Logicify CTO, Dmitry Berezovsky, introduced our solution for air quality control at a local software development conference earlier this year. We made some progress and enhancements since then. This post discusses how the solution was built phase by phase.
We promised to share our experience on building a connected office in Logicify Kherson - an IoT solution to monitor and control office weather conditions: temperature, humidity and air quality. Our solution is based on ESP8266 WiFi and MCU, uses a web-configurable ESP Easy firmware and a custom designed board printed in China. Technical stack includes Mosquitto (implementation of MQTT server), Telegraf, InfluxDB and Grafana for data visualisation; we plan to add Home Assistant software soon.
Logicify Office Layout
Logicify Kherson office is a two-level open space with the main area and a separated kitchen zone. The main area has many windows and seats up approximately 50 workstations, a few cubicles and meeting rooms.
Season to season, we tried to keep up good office “weather” - so it is not too cold in winter and not too hot and stuffy in summer. Yet, this was not easy; hot air raised up, it was fuggy in winter, but we could not open windows as it became too cold. Objectively, our building has tricky air conditioning and heating systems, so it is hard to maintain stable climate during the day, and, subjectively, there are always people who are cold when others are hot, and vice versa. So instead of local measures, we needed a comprehensive and universal solution to keep up favorable office weather.
Our Action Plan
To solve the task, we came up with the following action plan:
- Define parameters that influence the office climate:
c) atmospheric pressure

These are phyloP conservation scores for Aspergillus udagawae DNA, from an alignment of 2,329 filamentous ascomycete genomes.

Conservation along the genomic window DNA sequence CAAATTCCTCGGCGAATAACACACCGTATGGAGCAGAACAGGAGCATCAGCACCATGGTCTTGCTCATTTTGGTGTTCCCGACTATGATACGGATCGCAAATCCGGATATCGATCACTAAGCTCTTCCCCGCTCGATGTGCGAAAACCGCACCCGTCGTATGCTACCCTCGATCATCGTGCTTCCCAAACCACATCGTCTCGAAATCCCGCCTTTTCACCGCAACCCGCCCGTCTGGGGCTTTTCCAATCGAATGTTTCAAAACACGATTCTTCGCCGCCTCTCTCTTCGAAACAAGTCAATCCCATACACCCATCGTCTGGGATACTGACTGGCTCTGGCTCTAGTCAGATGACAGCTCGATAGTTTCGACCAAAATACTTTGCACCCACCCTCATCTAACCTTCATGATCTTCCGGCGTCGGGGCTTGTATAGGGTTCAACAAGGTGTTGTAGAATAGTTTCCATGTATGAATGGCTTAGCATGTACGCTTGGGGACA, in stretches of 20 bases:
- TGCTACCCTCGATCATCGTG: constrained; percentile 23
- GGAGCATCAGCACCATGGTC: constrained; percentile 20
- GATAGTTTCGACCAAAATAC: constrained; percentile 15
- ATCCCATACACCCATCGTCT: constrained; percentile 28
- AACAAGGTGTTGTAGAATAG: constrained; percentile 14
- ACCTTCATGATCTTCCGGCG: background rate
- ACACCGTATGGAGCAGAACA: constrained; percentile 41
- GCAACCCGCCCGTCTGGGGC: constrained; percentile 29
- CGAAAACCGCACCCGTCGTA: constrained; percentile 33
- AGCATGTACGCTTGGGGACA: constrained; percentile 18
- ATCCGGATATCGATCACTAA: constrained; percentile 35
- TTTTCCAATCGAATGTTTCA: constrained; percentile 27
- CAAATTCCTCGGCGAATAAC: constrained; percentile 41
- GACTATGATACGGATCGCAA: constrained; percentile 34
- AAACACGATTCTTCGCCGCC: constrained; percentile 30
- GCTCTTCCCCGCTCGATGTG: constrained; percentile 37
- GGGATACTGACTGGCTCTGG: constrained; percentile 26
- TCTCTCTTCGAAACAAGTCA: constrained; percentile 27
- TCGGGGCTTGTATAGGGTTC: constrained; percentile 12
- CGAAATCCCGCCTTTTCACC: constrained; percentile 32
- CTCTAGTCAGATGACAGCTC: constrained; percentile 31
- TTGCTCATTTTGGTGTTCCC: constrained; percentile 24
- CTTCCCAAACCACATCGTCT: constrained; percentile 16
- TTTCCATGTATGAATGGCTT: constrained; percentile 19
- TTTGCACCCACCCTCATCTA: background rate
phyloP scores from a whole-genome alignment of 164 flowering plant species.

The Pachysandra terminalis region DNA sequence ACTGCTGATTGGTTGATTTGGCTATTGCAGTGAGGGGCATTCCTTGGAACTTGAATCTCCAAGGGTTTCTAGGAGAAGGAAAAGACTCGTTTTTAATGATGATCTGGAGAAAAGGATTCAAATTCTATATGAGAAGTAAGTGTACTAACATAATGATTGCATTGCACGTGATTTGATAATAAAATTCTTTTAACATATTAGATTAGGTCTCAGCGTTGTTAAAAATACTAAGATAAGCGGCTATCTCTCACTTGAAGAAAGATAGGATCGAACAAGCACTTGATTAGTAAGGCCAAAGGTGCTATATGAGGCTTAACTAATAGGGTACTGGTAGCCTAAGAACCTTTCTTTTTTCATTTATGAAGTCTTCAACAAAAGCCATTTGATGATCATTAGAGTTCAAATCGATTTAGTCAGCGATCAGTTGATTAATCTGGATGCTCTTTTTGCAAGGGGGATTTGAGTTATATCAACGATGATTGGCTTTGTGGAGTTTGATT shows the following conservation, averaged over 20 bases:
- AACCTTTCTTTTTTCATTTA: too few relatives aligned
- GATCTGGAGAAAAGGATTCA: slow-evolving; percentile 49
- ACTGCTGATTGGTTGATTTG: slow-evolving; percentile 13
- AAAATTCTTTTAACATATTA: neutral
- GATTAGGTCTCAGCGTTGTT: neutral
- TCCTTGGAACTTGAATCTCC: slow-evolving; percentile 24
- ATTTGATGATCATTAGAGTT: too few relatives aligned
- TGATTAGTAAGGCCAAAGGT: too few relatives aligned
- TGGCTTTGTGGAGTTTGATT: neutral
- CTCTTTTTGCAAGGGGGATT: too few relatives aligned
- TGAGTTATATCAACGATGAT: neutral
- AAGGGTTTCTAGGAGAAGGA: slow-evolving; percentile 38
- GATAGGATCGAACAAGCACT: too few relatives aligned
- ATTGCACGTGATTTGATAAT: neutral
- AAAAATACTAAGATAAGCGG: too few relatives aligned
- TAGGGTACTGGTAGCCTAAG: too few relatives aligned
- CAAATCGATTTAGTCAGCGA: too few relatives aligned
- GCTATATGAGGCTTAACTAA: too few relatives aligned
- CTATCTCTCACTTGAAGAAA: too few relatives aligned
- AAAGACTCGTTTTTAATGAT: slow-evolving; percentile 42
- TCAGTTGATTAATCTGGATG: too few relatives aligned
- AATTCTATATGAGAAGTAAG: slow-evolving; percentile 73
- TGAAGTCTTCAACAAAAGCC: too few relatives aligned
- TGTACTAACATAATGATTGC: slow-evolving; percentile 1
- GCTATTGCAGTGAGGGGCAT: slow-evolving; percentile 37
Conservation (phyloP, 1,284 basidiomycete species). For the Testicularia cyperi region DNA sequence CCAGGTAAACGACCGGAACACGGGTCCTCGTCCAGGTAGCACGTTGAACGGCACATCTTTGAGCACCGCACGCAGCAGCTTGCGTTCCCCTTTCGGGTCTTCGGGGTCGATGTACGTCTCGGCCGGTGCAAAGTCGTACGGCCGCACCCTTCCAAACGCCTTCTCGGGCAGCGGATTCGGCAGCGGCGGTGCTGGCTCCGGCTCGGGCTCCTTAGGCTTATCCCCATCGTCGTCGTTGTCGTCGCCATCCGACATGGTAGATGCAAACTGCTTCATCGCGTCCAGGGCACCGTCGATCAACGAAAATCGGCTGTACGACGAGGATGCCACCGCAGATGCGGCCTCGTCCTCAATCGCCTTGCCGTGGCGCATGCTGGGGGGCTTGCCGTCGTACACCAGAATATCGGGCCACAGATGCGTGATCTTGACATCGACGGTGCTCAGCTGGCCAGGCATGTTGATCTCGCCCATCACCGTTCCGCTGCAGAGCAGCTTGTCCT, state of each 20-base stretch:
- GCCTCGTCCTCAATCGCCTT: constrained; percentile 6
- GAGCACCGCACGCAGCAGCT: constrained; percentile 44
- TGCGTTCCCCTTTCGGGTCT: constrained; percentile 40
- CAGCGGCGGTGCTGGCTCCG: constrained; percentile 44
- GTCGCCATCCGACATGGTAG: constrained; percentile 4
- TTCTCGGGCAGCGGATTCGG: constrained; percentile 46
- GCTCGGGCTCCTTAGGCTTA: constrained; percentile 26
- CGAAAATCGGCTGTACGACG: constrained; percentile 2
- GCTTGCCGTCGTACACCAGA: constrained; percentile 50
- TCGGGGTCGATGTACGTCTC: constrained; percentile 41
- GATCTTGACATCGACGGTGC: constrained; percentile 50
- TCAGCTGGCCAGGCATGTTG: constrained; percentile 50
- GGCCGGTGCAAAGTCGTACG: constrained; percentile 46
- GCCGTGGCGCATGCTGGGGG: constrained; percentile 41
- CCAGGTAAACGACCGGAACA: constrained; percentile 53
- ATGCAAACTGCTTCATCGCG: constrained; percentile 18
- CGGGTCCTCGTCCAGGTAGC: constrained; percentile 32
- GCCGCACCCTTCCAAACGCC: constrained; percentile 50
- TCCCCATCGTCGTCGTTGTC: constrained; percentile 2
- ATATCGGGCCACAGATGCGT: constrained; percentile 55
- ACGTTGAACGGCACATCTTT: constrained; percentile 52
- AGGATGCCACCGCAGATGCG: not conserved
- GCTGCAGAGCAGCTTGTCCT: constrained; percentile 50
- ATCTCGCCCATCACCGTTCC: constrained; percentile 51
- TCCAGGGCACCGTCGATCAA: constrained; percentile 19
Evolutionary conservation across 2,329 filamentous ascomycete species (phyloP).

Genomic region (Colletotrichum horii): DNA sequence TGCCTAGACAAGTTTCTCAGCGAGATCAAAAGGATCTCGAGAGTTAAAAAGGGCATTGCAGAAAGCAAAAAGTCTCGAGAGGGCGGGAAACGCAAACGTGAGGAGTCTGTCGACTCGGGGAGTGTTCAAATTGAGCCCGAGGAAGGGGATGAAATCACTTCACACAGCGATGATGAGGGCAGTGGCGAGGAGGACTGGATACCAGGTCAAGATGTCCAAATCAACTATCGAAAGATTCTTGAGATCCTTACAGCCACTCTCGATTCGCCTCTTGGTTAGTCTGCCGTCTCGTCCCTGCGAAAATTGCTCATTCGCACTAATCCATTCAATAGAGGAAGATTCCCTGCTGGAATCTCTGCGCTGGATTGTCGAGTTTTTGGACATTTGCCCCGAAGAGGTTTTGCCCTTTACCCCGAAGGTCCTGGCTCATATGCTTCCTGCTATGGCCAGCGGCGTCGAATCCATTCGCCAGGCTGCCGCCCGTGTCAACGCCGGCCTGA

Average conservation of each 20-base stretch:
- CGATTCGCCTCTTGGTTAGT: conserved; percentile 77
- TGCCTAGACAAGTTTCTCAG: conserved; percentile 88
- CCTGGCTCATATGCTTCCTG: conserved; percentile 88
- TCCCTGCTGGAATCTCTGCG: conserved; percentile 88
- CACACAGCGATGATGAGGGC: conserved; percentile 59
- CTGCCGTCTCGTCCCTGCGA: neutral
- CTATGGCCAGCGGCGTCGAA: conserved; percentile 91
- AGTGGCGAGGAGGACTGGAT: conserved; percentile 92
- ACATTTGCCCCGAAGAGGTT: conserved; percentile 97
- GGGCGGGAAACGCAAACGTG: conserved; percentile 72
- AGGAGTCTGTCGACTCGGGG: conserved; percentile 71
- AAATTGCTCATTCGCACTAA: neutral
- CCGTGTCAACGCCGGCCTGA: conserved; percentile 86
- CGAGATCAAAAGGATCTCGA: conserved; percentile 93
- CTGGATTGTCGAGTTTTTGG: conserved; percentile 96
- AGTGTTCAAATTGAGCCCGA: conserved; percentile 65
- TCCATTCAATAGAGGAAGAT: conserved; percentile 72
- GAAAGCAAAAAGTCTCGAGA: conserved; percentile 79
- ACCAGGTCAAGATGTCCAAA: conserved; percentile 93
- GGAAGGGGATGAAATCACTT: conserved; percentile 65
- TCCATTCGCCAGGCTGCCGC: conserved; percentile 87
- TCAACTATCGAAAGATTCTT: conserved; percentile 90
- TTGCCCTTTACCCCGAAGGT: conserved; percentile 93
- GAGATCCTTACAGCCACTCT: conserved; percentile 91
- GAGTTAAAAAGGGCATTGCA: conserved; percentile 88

d) air quality - level of CO2 concentration in the air.
- Define normal (standardized and generally accepted) figures for these parameters. These were: 25℃, indoor air humidity up to 40-60%, normal atmospheric pressure around 760 mm of mercury, and CO2 level around 1200 ppm.
- Split the office space into zones and track their specific weather conditions during the working day and for every season; store these data for further analysis.
- React to the changes in parameters accordingly and take certain measures when they aberrate - turn AC on/off, ventilate the rooms, adjust heating.
- Retrospectively analyze weather conditions in all office zones, discover trends and correct flaws in general office layout or its specific zone(s). We also wanted to measure how energy efficient our office was in the long run.
Existing Air Monitoring Solutions
With the above action plan in mind, we started looking for existing off-the-shelf solutions to measure and monitor office air quality. Here are a few solutions we found on the market.
Fundamental IoT Market Problems
These options have significant disadvantages, and we did not find a solution that worked for us because of a fundamental problem on the IoT solutions market.
Enterprise solutions are
- too complex and need a company-integrator, which is always time and money
- proprietary, so limited to a given functionality
- expensive because of hardware, licenses and subscription plan
- locked by vendor, so there is no access to hardware and software
Mass-market solutions are
- easy to use because aimed at general public
- cheaper than enterprise ones, yet with limited hardware ecosystem
- typically quite primitive and paired with low quality software
- not acceptable for us due to security loopholes
Both enterprise and mass-market solutions come with pros and cons. Yet we needed a solution somewhere in-between the two: solid and secure, at a reasonable price and with hardware and software that could be “tuned.” No existing solution satisfied our needs and wants, so we decided to build our own - using self-made hardware and open-source software. The solution we have today cost us approximately $25.
Logicify Air Quality Monitoring System
Phase 1. Prototype
We bought sensors to measure temperature, humidity, atmospheric pressure and air quality at AliExpress and wrestled with the prototype for air quality monitoring.
Soon we came up with a breadboard similar to a weather station built on Arduino. We compared different sensors and chose the ones that worked best to connect them to ESP8266, Wi-Fi microchip with full TCP/IP stack and microcontroller capability. We verified this prototype was working on NodeMCU, an open source IoT platform. Using custom, arduino-built firmware, we were able to collect our office weather conditions and display them on a local display. Inspired by this, we decided to make the solution more solid, so proceeded to Phase 2.